Probably most of us have had a moment when the electronic device we're working on burps and says, Nope, full, can't eat another byte. This week, the Royal Society held a scientific meeting to debate whether this might happen to our communications networks.
Proceedings began with sunny optimism, when Andrew Lord, head of BT's optical core and access research, said he sees no problem. A few minutes later, Chih-Lin I, China Mobile's chief scientist of wireless technologies, begged to differ: with 800 million subscribers, China Mobile's costs keep rising while its revenues stay flat and called it "unsustainable". Later, she specified: the "OTTs" (over-the-top "BAT" services - search engine Baidu, retailer Ali Baba, and entertainment service Tencent). Tencent also has 800 million users, but nothing like the same costs. Echoing the complaints we hear from Verizon or AT&T, with some exasperation she asked how we allowed internet users to believe everything should be free. Well: like water, consumers flow to lowest-cost and payment is uphill.
Lord 's optimism isn't encouraging. South Korea is already talking about 10Gbps internet service. According to Akamai's State of the Internet report, the UK averages 10.9Mbps, less than half South Korea's current average. Cue pictures of a country lane, which a couple of speakers duly posted.
Still, Lord asked a valid question: "How much is enough?" He divided the thinking into three groups. Moore's Law: traffic has grown like this for decades, so it always will. Conservatives: growth will have to end sometime, and video has long been known as the most bandwidth-hungry application; besides, the eye-to-brain data rate is fixed at 10Mbps. Provide and they will consume: we don't know what the next killer apps are, but we never have; keep providing bandwidth and allow innovation, because besides video there's gaming, cloud, machine-to-machine, smart cities, and virtual reality, all still developing.
I recall that somewhere around 1999 Peter Dawe, founder of the early UK ISP Pipex, told me video might kill the internet. Obviously, it hasn't - yet. But it's likely that video may become a small part of the problem: the amount a single individual can consume in a day is finite, even when you add in bandwidth-sapping moves to 4K and 8K. Video has established (efficient) alternatives, like broadcast. The joker in the pack is the largely hidden traffic none of the speakers mentioned: billions of authentication requests, the data shipped around by third-party trackers, and, as Jon Crowcroft pointed out, the 98% of email that's spam. It's another of those Yes, Minister irregular verbs: I say rip-off, you say waste, he says valuable economic activity. Throw in trillions of sensors communicating like mad to create a system whose complexity Crowcroft estimates will be 1,000 times that of today's internet, and while yes, each sensor's data is invisible noise in a minute of YouTube, machines don't sleep. What will the data loads be from projects like Ken Goldberg's cloud robotics and remote medical surgery? Let's call that video-plus because probably multiple streams where zero latency and constant connection is crucial (talk about your "killer apps"). "Provide it and they will consume" might be entirely wrong, we don't know. But we do know that if you *don't* provide it, they *can't* consume it.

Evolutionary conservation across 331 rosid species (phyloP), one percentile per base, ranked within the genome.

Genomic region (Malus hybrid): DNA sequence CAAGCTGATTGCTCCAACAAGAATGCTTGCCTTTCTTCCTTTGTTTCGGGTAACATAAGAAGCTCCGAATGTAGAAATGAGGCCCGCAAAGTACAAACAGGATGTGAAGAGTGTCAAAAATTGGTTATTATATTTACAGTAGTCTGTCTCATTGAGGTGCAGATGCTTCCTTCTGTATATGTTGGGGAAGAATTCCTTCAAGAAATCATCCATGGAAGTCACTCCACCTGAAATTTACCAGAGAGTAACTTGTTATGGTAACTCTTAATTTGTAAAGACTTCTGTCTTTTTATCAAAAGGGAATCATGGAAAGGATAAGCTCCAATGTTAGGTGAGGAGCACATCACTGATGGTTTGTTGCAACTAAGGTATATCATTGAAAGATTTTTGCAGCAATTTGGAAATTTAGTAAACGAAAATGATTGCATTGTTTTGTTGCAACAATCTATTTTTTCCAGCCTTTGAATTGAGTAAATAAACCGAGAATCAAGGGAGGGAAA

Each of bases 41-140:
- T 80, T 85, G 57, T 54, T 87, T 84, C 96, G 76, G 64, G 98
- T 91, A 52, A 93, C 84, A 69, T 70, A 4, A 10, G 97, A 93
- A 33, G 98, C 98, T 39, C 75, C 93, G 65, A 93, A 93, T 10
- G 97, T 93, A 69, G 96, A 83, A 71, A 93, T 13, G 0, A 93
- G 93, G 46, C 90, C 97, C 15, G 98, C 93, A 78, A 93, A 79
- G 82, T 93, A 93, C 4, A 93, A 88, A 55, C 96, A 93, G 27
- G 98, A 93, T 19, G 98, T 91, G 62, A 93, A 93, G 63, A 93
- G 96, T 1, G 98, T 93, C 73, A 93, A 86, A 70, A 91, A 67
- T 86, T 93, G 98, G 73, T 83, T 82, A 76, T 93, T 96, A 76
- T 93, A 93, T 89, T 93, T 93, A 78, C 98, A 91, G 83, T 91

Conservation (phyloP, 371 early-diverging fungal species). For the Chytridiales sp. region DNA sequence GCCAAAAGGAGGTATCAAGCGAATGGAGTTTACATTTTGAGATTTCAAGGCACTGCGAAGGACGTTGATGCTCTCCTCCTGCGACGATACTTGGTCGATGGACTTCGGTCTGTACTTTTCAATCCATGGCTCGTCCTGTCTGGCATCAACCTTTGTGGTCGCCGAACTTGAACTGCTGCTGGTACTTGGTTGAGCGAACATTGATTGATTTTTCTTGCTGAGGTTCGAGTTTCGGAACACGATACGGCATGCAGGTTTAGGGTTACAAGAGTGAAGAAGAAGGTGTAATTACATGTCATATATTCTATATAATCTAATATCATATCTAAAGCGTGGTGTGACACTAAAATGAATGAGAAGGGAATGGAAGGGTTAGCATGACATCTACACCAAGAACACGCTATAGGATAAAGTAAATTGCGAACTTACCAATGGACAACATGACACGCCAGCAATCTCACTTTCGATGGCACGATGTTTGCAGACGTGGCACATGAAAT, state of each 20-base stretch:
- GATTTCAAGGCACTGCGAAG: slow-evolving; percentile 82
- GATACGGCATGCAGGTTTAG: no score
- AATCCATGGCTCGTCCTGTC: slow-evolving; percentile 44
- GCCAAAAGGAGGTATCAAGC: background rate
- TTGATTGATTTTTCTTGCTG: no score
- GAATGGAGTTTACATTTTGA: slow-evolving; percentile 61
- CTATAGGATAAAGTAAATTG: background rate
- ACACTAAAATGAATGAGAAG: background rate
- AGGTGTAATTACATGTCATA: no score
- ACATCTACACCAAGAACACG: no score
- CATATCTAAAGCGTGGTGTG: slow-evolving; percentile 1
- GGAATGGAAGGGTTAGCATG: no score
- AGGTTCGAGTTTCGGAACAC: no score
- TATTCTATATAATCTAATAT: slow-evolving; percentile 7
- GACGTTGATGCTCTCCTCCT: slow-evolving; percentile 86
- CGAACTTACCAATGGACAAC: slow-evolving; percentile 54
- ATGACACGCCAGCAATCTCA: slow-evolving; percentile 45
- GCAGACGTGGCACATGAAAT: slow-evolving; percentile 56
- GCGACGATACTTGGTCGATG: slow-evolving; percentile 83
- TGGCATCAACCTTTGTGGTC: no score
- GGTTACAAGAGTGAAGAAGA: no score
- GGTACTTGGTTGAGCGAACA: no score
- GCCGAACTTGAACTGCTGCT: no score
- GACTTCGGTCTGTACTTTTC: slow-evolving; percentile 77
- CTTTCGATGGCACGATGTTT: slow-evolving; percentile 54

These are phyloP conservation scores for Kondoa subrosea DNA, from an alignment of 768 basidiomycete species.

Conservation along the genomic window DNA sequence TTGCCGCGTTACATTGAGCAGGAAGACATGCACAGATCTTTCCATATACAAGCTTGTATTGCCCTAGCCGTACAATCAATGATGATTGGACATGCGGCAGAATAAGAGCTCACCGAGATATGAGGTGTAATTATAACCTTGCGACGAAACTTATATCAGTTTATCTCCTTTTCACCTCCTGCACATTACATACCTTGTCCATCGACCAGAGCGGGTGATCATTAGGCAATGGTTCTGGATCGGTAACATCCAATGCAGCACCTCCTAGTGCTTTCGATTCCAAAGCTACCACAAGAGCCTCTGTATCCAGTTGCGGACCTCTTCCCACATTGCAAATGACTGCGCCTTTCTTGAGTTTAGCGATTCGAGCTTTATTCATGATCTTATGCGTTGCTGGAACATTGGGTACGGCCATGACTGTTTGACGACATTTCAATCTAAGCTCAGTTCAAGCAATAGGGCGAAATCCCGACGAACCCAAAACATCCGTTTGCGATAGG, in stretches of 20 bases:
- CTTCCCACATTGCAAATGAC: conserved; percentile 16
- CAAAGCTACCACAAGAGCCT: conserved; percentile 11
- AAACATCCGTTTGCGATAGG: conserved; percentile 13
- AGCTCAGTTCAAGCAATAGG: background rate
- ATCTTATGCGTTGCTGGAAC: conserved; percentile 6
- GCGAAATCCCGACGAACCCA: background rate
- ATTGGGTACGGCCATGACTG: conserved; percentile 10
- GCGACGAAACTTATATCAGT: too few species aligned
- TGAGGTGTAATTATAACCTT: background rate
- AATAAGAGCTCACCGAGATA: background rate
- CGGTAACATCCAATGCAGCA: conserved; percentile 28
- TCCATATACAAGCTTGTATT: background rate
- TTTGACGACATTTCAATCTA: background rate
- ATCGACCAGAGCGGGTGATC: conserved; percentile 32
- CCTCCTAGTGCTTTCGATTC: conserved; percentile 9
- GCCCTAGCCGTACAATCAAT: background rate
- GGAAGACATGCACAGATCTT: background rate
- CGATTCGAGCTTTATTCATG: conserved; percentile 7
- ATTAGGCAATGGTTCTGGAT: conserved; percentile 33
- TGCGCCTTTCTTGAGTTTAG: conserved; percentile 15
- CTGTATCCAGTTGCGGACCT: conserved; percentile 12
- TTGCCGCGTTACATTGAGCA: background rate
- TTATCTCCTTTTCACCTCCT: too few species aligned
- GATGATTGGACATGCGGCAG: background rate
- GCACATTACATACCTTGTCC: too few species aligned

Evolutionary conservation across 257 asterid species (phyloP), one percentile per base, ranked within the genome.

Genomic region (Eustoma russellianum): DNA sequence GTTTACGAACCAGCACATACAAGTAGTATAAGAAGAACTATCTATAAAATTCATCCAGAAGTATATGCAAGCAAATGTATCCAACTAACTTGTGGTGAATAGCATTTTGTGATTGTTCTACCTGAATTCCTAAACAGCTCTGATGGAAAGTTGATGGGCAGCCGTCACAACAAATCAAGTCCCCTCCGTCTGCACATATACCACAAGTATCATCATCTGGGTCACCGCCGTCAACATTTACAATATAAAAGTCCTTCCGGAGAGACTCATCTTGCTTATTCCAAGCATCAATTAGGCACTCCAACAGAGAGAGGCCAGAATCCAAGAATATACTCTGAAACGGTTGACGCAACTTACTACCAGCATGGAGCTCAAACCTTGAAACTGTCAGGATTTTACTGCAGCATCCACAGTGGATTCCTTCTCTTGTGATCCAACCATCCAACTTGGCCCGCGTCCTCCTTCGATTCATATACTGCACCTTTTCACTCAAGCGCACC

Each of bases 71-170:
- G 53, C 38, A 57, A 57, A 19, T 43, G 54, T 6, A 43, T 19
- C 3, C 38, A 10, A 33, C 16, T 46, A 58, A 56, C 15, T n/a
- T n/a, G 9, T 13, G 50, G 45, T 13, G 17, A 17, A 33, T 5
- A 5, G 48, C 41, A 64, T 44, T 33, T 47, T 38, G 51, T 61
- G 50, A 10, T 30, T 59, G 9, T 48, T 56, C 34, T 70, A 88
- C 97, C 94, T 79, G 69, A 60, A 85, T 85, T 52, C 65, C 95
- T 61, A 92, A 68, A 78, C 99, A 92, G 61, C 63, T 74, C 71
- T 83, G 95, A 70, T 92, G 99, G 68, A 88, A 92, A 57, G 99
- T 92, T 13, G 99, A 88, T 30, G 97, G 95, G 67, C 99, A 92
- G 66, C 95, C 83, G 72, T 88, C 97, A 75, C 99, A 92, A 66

And so: what emerged over two days was prospective trouble in all directions.
The basic problem is physics. Classic information theory, developed by Claude Shannon, holds that every channel has a maximum capacity above which error-free transmission is impossible. Once a channel is saturated, either you accept unpredictable errors, or you increase the channel capacity, or you spread the traffic across more channels. There's an array of ideas for increasing fiber capacity, which Rene-Jean Esiambre outlined: go parallel (like processors have), change design to multicore or hollow core, develop higher-capacity materials. Polina Bayvel noted, however, that individual links but about maximizing the capacity of the network overall. Jacob Aron, at New Scientist, has a nice write-up of
"What is the rare element in this?" someone asked midway. "As far as I can see no resource is rare." He tallied it up: labor, silicon, capital... Well, OK, the world does have lots of sand. Ditto labor. But capital? China Mobile's graph comparing flat revenues to escalating costs and dubious payback seemed to make the case pretty clearly. What's expensive is not fiber, but digging up the road and pulling it: a business model crunch.
The scariest prospective crunches came from Crowcroft, who noted that the internet was designed as an experimental platform. "Unfortunately, it got successful." Among the pieces he singled out: TCP ("not really fit for purpose"), the routing system (BGP "doesn't scale or converge" and "no one's working on a replacement"), poor safety and security models, few considerations of the consequences of failures... He suggested that engineers should be thinking of unreliability as a goal at every layer, allowing multiple opportunities to correct faults. "Engineer for an unreliable world" sounds like a sensible motto to me.
Ah, yes: sense. There's another crunch. It already has a T-shirt.
Wendy M. Grossman is the 2013 winner of the Enigma Award. Her Web site has an extensive archive of her books, articles, and music, and an archive of earlier columns in this series. Stories about the border wars between cyberspace and real life are posted occasionally during the week at the net.wars Pinboard - or follow on Twitter.